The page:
Russia has taken the extraordinary step of placing multiple demands on OneWeb and its government ownership prior to a planned launch of satellites Friday aboard a Soyuz rocket.
The mission, to loft 34 broadband communications satellites into orbit, was to be the 14th launch of OneWeb satellites. The company presently has 428 satellites in orbit, out of a planned total of 648 for its initial constellation. OneWeb had hoped to begin commercial service around the world later this year.
The vast majority of those satellites have launched on Russian Soyuz rockets, one of the few boosters in the world with spare lift capacity for a megaconstellation at this time. Another six Soyuz launches were scheduled for later this year to complete the OneWeb constellation.
But those plans were thrown into question by Russia’s invasion of Ukraine last week. OneWeb, which is jointly owned by the United Kingdom government and an Indian multinational company, has not offered any public comments since the invasion.
However, as Western companies have broken off ties with Russian interests, some UK members of parliament have said it would be inappropriate for OneWeb to continue launching on Russian rockets. On Tuesday, the UK government issued a statement, saying in part, “It is right for questions to be raised about future space cooperation with Russia following the illegal invasion of Ukraine.” The government was continuing to consider its next steps.
All the while, Russia’s main space corporation, Roscosmos, had been preparing the Soyuz rocket for launch, even rolling it out to the launch pad this week with the 34 satellites bundled into the payload fairing at its tip. But on Wednesday the chief of Russia’s space program, Dmitry Rogozin, issued two demands before acceding to the launch. One, he said, OneWeb must guarantee that its satellites will not be used for military purposes. And two, the UK government must give up its ownership of OneWeb.
These extraordinary demands would seem to be non-starters. OneWeb has already pitched national defense agencies, including the United Kingdom, on using OneWeb satellites to facilitate rich networks of data for enhanced decision-making during military activities. And it is virtually impossible to see the UK government agreeing to Russian demands about what it does, and does not, own.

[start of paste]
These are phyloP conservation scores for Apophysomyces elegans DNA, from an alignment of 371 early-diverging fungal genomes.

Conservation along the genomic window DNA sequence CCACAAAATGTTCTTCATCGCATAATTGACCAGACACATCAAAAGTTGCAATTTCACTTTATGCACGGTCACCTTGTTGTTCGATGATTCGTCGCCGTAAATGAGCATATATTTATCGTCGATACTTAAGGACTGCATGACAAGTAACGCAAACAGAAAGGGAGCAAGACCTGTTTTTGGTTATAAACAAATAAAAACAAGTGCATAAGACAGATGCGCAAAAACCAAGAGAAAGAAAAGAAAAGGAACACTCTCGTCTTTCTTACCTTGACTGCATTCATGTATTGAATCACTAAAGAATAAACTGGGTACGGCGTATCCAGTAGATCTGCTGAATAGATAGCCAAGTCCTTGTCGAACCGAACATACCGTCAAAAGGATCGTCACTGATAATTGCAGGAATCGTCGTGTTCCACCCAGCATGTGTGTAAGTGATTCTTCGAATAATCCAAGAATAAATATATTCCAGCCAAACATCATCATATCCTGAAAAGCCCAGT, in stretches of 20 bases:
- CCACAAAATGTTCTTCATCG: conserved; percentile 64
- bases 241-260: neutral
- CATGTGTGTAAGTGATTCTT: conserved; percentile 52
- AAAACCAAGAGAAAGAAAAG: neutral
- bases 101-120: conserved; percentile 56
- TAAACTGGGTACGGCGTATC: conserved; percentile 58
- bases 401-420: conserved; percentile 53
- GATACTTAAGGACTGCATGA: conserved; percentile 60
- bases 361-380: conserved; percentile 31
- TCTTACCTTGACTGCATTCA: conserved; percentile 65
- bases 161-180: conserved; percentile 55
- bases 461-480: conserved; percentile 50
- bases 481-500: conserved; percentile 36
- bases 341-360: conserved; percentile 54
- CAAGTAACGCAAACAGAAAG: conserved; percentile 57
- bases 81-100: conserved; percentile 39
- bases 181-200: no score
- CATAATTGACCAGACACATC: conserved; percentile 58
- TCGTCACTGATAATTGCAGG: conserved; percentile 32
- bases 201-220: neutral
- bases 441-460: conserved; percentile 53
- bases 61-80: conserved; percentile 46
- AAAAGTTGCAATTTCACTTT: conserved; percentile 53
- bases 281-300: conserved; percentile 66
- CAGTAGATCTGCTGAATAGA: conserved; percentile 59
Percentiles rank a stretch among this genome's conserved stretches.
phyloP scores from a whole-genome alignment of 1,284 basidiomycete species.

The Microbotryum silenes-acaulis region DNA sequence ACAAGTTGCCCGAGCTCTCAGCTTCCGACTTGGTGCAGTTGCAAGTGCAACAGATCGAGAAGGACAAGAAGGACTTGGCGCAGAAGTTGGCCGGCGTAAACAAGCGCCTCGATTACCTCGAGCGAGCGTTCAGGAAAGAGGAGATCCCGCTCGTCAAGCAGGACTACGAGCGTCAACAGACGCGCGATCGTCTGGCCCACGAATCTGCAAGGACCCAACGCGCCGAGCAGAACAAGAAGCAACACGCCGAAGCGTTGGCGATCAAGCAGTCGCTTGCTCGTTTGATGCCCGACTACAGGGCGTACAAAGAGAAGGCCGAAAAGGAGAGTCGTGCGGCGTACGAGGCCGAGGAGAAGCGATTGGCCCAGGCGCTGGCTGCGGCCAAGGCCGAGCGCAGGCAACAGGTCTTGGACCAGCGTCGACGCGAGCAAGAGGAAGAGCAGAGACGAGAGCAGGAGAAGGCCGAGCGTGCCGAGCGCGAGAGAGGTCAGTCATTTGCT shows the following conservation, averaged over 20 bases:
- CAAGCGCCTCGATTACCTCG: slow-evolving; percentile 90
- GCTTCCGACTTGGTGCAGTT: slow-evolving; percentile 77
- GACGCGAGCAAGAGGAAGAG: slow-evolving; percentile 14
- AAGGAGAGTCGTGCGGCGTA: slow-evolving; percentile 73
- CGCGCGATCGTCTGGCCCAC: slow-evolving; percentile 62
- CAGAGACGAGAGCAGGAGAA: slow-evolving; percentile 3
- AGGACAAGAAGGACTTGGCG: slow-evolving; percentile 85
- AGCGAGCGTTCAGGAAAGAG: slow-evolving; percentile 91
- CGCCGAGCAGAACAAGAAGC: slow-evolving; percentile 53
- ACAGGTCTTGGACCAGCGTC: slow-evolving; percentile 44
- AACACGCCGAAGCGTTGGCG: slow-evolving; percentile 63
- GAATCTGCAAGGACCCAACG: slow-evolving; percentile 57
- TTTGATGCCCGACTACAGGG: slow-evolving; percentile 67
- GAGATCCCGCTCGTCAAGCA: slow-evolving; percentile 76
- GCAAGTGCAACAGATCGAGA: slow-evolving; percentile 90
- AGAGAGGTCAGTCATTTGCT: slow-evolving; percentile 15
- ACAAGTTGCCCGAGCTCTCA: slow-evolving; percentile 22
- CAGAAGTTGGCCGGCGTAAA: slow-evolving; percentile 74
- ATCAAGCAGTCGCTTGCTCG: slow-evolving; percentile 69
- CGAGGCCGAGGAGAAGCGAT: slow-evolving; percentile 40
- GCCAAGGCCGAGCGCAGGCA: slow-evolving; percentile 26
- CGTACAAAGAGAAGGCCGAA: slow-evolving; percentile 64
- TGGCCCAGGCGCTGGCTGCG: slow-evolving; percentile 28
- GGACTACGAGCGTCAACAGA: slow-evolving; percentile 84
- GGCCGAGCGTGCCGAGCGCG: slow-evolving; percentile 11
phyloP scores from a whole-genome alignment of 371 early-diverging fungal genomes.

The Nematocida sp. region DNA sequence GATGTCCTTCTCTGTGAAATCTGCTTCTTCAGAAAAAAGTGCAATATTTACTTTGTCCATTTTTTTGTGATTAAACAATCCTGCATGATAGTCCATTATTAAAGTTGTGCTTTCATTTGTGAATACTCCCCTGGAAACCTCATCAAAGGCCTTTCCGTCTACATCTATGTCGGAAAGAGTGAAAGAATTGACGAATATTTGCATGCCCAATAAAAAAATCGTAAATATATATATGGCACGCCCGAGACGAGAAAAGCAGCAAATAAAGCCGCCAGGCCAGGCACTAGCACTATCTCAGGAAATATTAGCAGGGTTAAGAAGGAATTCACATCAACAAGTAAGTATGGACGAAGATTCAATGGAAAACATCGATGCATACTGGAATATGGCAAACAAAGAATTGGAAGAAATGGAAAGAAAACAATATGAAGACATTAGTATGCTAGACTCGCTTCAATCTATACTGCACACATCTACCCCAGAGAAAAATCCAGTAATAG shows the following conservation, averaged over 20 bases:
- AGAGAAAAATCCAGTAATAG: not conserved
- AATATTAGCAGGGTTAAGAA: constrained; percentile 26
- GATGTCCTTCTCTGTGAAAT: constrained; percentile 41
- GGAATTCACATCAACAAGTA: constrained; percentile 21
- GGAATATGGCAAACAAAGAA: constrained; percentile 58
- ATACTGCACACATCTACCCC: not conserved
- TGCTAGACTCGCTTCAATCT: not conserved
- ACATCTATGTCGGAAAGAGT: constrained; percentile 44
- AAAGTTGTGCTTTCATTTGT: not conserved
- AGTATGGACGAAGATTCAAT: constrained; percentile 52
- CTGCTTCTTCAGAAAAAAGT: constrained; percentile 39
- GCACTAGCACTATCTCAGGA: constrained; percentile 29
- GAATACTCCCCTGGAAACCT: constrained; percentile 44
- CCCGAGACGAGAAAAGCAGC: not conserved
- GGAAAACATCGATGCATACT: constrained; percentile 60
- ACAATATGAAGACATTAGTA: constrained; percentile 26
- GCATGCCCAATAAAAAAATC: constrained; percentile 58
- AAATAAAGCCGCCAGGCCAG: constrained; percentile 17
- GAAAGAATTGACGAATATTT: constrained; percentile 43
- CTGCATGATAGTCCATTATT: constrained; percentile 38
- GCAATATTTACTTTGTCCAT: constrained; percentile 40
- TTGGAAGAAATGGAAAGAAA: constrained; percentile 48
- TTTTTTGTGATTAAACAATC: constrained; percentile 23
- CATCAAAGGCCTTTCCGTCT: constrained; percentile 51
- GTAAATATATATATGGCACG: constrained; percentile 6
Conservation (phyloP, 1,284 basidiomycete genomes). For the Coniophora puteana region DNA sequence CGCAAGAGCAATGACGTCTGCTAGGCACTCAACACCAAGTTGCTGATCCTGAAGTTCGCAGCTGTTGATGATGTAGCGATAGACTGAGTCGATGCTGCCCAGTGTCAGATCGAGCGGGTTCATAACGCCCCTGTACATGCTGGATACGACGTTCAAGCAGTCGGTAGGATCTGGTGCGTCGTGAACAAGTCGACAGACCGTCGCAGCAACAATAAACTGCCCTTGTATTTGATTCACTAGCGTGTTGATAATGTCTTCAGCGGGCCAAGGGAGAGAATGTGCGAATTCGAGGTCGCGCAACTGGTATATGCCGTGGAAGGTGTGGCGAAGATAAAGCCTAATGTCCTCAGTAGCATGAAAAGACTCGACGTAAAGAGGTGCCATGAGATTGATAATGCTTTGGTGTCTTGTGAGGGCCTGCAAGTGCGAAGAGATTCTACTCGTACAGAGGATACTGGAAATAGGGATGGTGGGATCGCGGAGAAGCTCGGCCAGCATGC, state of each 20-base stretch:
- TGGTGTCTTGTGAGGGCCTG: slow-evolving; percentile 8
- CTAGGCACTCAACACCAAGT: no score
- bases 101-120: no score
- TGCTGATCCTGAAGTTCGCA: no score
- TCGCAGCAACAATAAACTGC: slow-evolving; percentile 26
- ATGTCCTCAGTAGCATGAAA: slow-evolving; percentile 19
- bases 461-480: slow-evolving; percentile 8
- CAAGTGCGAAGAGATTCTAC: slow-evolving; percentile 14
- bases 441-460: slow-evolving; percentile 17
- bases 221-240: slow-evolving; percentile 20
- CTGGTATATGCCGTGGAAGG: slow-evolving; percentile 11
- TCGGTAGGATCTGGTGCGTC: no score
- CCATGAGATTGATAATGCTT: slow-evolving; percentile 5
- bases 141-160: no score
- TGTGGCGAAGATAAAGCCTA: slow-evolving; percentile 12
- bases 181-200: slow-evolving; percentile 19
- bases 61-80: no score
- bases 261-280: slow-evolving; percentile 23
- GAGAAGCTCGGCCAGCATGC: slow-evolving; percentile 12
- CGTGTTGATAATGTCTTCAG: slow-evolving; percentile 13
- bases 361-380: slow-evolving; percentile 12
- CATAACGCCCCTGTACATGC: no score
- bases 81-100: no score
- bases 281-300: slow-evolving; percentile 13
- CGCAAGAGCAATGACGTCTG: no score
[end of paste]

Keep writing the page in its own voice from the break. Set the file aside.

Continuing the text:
Prior to the Russian demands, it had been thought that OneWeb would probably press ahead with this launch—despite the public blowback—because it was better to launch these satellites than let them fall into Russian hands. This, however, was likely to have been the last OneWeb launch on a Russian rocket for some time. Now, the launch is uncertain to happen.
The actions taken by Rogozin will have wide-ranging effects. In the near term it is certain to end all Western demand for Russian launch and space services. Already there have been significant breakages in the relationship between Russia’s space program and the West, including the delay of the ExoMars collaboration between Roscosmos and the European Space Agency. Only the venerable International Space Station partnership remains, which NASA and Roscosmos remain committed to at this time. But even this strong bond seems more tenuous in light of this week’s tumultuous events.
Following the Russian invasion of Ukraine, OneWeb has not made any public comments, either on social media or its website or to journalists about the present situation. Undoubtedly it is in deep conversations with its ownership about how to manage things. If the company must move off Soyuz launches there are very few options for getting its satellites into space.
Europe has no spare launch capacity, with all of its remaining Ariane 5 launches spoken for, and the Ariane 6 rocket is probably at least two years away from having operational capacity. Last October OneWeb and India’s space program, ISRO, reached an agreement to use Indian rockets for future satellite launches. But these rockets have not demonstrated a high launch cadence since the onset of the COVID-19 pandemic, and it is not clear whether India’s PSLV or GSLV Mk. III vehicles will have the capacity to launch several batches of OneWeb satellites in the next 12 to 24 months.
That probably only leaves SpaceX and its Falcon 9 rocket as a viable option. The problem with this, of course, is that SpaceX has its own satellite Internet network, Starlink. And while SpaceX may agree to launch a competitor’s satellites, the price would not be cheap. Nor would OneWeb likely want to enrich the company trying to better its own satellite network.
OneWeb was founded to bring the world closer together, but that is hard to do when the world is falling apart.